So let’s talk about money. Back in 2013, I was told I could never plan a trip to Europe for under two thousand dollars. One of the things you have to understand about me is that you should never tell me what I can’t do because I am probably going to do it.
I talked to a professional travel agent who told me the same thing…Europe for two weeks cannot be planned for under two-thousand dollars. It was then I decided I could plan this whole trip without any help.
Consulting with a travel agent is something I suggest all first-time travelers do (even if you want to plan your own trip, see what they can show you). However, I used the advice and quotes of the travel agent competitively to find better prices than what they were giving me
Budget: The trip’s budget was that magic number I keep bringing up $2,000. However, it was a goal of mine to get that number down as much as possible. Now, we are all working women so between the time we booked and the time of the trip we were able to save up spending and food money for the actual trip which is not included in this budget.
What would our budget include?
- Intercontinental transportation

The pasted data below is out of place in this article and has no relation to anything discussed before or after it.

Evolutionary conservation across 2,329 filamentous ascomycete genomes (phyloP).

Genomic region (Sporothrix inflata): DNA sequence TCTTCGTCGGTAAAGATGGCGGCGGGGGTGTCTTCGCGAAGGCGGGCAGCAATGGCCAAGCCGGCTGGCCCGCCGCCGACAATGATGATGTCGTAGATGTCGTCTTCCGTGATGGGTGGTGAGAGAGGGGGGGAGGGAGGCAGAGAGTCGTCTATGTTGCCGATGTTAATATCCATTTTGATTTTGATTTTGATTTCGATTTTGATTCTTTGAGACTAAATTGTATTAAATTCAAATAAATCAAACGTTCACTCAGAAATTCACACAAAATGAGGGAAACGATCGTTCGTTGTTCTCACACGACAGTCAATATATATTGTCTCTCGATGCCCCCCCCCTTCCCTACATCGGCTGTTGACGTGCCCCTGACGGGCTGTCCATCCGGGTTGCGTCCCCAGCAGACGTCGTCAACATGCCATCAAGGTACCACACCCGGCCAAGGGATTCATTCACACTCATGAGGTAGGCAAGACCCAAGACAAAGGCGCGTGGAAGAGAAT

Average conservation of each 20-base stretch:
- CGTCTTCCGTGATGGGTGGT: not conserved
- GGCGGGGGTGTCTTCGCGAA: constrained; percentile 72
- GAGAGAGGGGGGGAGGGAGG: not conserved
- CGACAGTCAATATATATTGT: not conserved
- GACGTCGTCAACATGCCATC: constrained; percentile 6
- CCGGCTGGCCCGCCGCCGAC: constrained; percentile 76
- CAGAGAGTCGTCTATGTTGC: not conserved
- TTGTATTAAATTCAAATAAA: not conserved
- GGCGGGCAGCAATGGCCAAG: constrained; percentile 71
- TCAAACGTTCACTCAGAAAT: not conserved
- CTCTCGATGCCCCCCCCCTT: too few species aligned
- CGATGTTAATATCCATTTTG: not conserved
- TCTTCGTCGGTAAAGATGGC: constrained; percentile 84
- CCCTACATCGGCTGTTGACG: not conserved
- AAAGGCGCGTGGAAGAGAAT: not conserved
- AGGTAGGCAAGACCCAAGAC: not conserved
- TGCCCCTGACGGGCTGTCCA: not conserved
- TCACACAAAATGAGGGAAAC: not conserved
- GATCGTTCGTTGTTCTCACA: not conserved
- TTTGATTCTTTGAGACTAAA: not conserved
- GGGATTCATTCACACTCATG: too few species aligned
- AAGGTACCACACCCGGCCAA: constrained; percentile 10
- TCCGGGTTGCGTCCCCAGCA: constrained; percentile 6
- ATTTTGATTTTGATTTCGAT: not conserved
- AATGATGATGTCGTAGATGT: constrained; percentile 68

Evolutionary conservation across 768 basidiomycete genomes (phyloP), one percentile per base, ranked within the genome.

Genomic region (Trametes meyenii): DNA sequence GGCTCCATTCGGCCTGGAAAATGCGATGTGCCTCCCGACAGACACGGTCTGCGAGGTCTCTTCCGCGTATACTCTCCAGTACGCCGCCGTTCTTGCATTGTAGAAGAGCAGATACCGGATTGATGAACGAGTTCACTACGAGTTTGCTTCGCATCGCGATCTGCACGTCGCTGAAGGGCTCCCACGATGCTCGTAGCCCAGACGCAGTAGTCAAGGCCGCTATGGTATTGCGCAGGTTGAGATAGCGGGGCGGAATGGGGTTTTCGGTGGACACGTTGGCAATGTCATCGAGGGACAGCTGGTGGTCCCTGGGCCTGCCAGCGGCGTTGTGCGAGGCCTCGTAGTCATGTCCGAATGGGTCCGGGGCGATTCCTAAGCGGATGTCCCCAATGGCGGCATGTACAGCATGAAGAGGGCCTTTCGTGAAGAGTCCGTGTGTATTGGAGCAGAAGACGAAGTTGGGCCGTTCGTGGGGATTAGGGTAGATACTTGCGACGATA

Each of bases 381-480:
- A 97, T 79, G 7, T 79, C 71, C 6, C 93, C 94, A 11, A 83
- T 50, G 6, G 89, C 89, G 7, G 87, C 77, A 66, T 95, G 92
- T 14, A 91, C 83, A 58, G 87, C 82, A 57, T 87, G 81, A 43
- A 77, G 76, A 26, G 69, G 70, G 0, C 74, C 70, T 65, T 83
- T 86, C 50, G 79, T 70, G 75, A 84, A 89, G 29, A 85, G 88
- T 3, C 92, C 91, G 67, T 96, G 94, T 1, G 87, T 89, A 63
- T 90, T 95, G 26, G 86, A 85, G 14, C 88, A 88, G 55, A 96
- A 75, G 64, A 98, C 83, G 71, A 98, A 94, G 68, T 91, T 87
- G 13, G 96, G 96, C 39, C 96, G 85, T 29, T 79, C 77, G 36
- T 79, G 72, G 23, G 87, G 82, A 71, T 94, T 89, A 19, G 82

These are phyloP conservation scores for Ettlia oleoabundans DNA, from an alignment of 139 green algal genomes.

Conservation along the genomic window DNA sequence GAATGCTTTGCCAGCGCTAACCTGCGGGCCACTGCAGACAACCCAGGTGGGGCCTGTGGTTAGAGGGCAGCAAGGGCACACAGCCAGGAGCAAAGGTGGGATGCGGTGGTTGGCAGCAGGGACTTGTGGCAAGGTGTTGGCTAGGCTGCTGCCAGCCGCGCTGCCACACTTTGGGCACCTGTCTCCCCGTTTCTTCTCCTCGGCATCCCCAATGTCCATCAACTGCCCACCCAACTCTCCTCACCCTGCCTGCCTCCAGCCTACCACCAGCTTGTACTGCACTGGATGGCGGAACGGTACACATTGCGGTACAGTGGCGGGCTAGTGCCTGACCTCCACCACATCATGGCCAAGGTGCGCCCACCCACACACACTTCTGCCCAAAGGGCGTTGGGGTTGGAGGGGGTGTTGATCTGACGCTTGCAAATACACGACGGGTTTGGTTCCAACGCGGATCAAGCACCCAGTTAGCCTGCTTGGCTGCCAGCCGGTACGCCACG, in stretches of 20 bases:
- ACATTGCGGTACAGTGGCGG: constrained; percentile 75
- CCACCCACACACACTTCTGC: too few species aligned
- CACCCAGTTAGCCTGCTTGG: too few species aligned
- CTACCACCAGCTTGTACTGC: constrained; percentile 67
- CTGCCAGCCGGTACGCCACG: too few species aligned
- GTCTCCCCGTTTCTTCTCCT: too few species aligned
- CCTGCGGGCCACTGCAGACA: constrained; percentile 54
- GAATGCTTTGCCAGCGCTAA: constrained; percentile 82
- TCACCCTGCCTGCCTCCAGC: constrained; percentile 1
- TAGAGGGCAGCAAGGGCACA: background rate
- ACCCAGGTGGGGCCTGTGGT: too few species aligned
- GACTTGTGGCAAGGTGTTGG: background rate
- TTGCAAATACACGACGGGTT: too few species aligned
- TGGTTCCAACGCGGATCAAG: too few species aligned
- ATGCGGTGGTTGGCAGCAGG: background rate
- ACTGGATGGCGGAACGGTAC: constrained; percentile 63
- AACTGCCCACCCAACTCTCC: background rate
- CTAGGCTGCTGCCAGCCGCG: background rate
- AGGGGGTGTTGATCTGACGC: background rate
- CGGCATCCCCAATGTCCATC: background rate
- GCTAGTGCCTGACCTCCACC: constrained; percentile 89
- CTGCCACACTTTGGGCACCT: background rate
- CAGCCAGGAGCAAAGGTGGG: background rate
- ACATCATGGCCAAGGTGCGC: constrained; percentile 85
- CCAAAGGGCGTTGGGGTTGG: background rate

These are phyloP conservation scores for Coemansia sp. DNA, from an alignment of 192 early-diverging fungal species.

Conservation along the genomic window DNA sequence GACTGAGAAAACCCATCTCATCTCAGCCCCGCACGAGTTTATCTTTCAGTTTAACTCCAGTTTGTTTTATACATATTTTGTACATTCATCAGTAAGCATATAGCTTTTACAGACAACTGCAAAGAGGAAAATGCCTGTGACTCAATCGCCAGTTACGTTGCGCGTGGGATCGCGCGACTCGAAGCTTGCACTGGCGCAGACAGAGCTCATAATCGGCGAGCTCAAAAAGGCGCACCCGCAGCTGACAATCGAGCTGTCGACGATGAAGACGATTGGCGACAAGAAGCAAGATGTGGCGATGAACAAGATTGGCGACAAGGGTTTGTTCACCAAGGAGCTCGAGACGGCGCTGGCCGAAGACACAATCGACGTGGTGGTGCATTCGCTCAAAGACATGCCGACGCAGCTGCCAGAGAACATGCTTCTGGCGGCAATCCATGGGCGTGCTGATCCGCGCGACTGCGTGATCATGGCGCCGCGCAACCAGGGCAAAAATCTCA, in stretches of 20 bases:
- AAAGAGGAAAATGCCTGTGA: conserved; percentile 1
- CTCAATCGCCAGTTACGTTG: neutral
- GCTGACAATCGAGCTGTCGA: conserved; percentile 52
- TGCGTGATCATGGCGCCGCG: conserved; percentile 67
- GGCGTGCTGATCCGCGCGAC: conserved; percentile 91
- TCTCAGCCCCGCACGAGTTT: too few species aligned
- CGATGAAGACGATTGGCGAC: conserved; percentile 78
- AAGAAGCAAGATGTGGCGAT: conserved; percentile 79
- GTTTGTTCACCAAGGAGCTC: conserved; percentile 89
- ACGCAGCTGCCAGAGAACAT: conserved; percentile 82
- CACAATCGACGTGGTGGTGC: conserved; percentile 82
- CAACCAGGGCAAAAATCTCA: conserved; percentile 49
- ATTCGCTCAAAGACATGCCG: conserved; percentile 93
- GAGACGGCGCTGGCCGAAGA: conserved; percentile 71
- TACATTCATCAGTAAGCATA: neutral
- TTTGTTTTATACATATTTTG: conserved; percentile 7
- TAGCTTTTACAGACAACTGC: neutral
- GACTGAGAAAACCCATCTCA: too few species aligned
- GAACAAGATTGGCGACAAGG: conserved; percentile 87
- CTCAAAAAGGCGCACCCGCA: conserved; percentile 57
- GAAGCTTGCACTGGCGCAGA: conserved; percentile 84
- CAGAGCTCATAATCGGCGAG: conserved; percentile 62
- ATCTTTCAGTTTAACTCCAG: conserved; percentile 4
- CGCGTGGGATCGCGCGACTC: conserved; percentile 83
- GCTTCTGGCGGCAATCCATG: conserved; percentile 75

In total, out of my own money I didn’t spend more than $1450.
I honestly saved for this trip in about 3 months. It just meant not going out as much and cutting back on a lot of things like shopping, unnecessary spending, no gym, no frivolous spending while out…matter of fact I barely went out.
Money$ Money$ Money$
In total, I took 140 Euros with me. I didn’t have to take out British Pounds because my boss gave me some pounds he had leftover from his many trips. That helped me out a lot.
- Exchange your money before you leave. I went to my bank which is TD Bank and they only charged me $7 to make the exchange.
- Get a list from your bank of the banks overseas that they are affiliated with so you won’t be charged a fee to take money out of the ATM.
- Call your credit card/debit card/bank company and tell them you will be overseas and let them know where you are going so no funny business happens to your card while you’re away. When I say funny business, I mean your bank assuming that your card was stolen because of the international charges.
- Currency Exchange: BEWARE! Please avoid these booths at all costs. They are crooks. I did end up needing some Euros while in Italy in which I had $100 cash on me that I wanted to exchange. I went to the booth desperate because I couldn’t find an ATM affiliated with my bank and they literally gave me back 49.50 EUR in return. I hate telling this story because I’ve never been so ANGRY in my life, however, I want you guys to learn from my poor mistakes. An ATM is way better than a currency exchange.